First, you must know that you’re not alone and that most people have the same problem as you, to a greater or lesser degree. Hormones cannot be directly influenced by cosmetics, but high quality cosmetics most certainly can be used wisely in order to correct as much as possible or even prevent the negative effect of hormones on the skin. Taking into account all the processes we have described, the care we need to provide for our skin can be divided into two distinct segments.
The first fourteen days of the cycle it is important to adequately moisturise and nourish the skin and to take advantage of all the benefits of this period when the skin is relatively resistant and not inclined to react to new products or to hormones. You’re testing out a new cream? That’s great. This the best time for introducing new products into your routine. Are you planning a visit to the beauty salon? Book a spot between the tenth and fourteenth day of your cycle. In this period the skin gets less oily so it’s important not to dry it out with products that are not sufficiently hydrating and nourishing. Otherwise mechanical dehydration might prompt undesired production of sebum as a defence mechanism against external stressors. Products that don’t contain irritants and are rich in antioxidants will ensure that you enter the next phase of your cycle with skin that is prepared for the upcoming hormonal fluctuations.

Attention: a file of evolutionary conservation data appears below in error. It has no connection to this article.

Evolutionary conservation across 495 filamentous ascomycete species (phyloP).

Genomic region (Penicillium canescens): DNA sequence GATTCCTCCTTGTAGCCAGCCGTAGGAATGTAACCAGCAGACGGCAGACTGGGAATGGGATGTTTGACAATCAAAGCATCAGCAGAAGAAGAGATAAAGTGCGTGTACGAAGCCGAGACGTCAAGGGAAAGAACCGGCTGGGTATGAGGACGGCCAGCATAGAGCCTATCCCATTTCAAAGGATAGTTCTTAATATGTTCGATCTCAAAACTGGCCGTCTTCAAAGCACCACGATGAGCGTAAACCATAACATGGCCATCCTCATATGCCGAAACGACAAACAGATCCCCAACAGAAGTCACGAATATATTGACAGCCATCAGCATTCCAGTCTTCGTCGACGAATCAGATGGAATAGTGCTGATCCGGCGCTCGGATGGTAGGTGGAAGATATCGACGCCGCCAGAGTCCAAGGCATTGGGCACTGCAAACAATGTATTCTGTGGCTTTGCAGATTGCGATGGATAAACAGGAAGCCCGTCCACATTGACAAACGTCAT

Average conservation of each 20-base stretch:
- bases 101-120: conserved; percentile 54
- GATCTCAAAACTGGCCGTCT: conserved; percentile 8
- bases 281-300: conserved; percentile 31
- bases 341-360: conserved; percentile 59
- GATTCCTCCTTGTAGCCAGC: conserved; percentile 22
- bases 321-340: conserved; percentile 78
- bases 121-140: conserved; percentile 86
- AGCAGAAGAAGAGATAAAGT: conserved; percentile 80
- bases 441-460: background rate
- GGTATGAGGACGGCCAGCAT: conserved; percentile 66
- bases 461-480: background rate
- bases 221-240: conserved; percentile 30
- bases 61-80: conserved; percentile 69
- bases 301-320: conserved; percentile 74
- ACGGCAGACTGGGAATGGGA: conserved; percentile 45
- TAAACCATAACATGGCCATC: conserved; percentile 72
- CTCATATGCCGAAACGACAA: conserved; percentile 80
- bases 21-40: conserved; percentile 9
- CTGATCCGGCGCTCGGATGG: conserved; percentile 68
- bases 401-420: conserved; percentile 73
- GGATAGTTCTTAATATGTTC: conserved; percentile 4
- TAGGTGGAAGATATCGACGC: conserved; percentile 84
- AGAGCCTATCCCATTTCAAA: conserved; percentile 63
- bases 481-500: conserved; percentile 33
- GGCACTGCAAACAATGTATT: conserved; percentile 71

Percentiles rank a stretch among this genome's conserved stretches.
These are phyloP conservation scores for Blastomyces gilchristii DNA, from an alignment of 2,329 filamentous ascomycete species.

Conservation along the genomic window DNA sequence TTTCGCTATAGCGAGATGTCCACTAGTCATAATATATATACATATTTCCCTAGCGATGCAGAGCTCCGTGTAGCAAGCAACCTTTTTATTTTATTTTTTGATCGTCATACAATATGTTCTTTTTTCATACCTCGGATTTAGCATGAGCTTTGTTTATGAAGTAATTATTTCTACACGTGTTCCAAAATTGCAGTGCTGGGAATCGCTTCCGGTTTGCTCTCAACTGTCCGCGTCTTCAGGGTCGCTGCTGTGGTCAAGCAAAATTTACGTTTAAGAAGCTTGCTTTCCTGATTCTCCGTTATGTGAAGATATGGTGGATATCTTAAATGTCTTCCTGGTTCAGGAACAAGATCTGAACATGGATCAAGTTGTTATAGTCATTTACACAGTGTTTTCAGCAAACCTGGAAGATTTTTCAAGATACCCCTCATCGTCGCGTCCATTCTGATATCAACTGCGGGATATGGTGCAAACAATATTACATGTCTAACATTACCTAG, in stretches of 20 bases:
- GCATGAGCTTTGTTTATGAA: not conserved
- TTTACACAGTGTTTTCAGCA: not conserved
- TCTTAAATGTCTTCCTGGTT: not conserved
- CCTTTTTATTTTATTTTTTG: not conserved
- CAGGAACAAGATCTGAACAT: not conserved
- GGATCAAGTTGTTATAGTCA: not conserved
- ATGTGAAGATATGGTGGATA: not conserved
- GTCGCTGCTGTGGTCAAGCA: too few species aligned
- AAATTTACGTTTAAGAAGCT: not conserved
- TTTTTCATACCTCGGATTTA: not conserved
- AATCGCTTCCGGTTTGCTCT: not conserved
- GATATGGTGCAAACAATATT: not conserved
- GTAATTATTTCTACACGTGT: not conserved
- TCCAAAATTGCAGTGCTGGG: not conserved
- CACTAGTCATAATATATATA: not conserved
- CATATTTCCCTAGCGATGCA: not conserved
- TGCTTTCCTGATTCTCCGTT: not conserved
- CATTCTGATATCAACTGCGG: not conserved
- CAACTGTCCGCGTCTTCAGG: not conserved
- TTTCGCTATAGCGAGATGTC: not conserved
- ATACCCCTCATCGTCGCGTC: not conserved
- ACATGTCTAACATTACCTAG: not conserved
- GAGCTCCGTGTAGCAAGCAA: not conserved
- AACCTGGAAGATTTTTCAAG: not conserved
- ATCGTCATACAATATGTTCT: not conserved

Once in the middle of your cycle start thinking about the changes that will occur in the next couple of days. If you are not already using chemical exfoliators now is the time to introduce them into your routine so as to prevent clogged pores accompanying the upcoming raise in progesterone levels. If you are noticing more intensive production of sebum in this period don’t continue to insist on using heavy and occlusive creams, but replace them with lighter gel-creams that don’t weigh down the skin. Avoid products based on irritating alcohol and perfumes since in that way you are prompting even more sebum production. Once or twice a week introduce a clay mask into your evening routine to cleanse your skin and prevent the appearance of imperfections. Lastly, the final week in the cycle is not an ideal time for booking more aggressive beauty treatments or for introducing new products.
In conclusion, the role of stress in the development of acne must also be mentioned, especially in the period of PMS when we are touchier than usual. Stress prompts the secretion of hormones from the adrenal gland, such as cortisol, whose high levels in turn increase the levels of androgen hormones responsible for increased sebum production and appearance of acne. Stress regulation, a healthy diet and sufficient sleep, especially in the second half of the cycle are of extreme importance and greatly contribute to the improvement of skin quality.